People Like Us, Making Big Changes
The atmosphere in the small room at the University of Leeds was tense. We had brought together leaders of three faith societies for the first time. Before this meeting, they barely knew each other.
They didn’t think they could work together. Our goal: in just two months, they would stage the first ever interfaith event at Leeds and it would be a roaring success.
Any failure would be public, and these societies had over 1,000 members. That’s a lot of witnesses to your humiliation. Those who thought it was a bad idea from the start would be saying, ‘I told you so!’ This event had to be brilliant.
You give people control. The empowerment almost makes people suspicious because they’re not used to it.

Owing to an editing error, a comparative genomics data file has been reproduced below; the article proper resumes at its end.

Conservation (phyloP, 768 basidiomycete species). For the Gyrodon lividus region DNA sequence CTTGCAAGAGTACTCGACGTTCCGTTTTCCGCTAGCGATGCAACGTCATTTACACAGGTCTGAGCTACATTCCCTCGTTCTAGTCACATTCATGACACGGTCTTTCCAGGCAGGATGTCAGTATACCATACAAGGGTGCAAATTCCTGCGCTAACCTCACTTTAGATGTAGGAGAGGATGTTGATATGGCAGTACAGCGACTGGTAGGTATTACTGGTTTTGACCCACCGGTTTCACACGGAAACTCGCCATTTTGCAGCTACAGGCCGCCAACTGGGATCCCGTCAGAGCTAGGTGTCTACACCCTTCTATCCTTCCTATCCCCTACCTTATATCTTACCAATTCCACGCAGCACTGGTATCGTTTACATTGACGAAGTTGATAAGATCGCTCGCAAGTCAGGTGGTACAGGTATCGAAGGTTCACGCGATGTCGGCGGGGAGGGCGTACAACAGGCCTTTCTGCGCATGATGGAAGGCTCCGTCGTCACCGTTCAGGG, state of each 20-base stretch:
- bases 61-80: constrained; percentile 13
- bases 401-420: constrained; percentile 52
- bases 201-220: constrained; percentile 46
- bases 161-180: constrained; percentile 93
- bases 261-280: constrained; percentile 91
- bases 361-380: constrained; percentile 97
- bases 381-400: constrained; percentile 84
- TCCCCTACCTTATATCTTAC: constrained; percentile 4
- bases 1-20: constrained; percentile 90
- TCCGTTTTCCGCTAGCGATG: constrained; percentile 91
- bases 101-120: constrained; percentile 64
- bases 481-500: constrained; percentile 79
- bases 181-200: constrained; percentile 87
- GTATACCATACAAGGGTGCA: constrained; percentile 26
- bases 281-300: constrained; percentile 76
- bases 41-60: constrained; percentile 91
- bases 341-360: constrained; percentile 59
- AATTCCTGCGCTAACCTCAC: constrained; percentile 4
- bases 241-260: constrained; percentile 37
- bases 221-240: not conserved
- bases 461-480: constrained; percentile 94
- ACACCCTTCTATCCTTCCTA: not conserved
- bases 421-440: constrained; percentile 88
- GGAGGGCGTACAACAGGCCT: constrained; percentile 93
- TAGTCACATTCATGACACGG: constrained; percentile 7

It took an hour, but we chose three things to achieve:
- 1. To make a clear public statement that students of different faiths and beliefs can work together.
- 2. To create an atmosphere that is inclusive, interactive and exciting.
- 3. To appeal to core members of the three societies, especially those who would not normally attend interfaith events.
In another hour we had invented a brand new concept: an interfaith comedy quiz night. We called it ‘Under:Stand:Up’.
People like us
Two months and many hours of work later, 300 students were queuing up. The student organisers stared at the crowd. ‘Have you seen all those people? This is amazing!’
The student comedians took the stage to a full house.
When people are laughing, they’re generally not killing each other. - Abdu Jassim Alhadithi
But the real meaning of the event was lost on no-one. A group of students had united over what they thought alienated them. Love and tolerance on campus are not too hard to strive for.
Those things you see boomed in the news about people torn apart by their beliefs is something that can be combatted by people like us.
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